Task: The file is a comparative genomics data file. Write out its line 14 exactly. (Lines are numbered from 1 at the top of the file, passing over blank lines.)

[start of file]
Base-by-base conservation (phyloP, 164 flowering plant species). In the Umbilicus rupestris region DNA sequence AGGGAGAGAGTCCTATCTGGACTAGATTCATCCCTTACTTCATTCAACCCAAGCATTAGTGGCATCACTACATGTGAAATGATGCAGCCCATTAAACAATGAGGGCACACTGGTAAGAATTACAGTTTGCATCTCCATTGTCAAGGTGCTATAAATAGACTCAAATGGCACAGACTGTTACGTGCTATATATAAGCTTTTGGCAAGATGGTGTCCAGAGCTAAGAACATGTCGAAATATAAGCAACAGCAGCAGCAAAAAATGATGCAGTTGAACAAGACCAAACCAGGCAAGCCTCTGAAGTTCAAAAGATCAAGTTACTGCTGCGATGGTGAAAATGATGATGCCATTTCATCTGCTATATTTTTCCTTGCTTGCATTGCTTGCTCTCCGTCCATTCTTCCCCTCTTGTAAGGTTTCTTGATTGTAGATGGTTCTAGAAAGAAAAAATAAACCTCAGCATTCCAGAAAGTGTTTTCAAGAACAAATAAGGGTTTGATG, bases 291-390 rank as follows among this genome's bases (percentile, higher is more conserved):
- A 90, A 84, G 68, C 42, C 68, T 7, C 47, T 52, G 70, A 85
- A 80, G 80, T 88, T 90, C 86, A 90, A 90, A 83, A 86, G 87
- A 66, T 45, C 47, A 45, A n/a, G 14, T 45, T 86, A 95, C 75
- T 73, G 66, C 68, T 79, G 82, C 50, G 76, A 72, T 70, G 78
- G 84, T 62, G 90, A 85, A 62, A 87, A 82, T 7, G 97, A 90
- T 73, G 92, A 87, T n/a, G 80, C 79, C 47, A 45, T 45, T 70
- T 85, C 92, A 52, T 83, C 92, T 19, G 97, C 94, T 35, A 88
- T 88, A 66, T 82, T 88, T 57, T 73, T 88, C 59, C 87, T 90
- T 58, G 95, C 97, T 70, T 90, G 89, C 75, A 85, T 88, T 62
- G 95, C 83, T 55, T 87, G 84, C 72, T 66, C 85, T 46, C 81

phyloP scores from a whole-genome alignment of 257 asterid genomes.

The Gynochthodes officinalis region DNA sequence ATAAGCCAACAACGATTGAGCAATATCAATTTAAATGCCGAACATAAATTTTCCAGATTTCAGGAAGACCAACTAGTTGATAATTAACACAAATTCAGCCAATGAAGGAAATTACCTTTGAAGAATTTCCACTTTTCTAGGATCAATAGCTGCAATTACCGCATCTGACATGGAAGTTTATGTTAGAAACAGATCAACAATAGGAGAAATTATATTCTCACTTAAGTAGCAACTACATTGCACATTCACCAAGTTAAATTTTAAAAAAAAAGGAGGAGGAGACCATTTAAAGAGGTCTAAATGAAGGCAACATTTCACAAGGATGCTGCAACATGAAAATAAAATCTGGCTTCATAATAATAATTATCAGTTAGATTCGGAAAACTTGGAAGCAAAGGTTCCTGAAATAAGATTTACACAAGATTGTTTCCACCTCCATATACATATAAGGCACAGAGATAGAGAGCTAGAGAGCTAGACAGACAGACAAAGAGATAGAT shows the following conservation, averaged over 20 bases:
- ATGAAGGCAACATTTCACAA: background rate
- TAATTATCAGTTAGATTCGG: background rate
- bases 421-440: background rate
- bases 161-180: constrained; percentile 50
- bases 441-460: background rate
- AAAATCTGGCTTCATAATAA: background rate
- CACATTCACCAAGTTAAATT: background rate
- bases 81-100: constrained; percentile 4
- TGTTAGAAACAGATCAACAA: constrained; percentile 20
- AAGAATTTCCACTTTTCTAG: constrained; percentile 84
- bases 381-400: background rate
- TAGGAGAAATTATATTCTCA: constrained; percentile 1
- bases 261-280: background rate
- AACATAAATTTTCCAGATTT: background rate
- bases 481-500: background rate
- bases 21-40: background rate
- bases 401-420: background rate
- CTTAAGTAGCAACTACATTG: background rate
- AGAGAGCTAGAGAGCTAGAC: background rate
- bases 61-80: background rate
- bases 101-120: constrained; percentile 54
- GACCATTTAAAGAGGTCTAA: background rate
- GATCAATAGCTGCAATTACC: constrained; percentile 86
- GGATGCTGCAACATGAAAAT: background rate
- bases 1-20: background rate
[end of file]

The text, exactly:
- ATGAAGGCAACATTTCACAA: background rate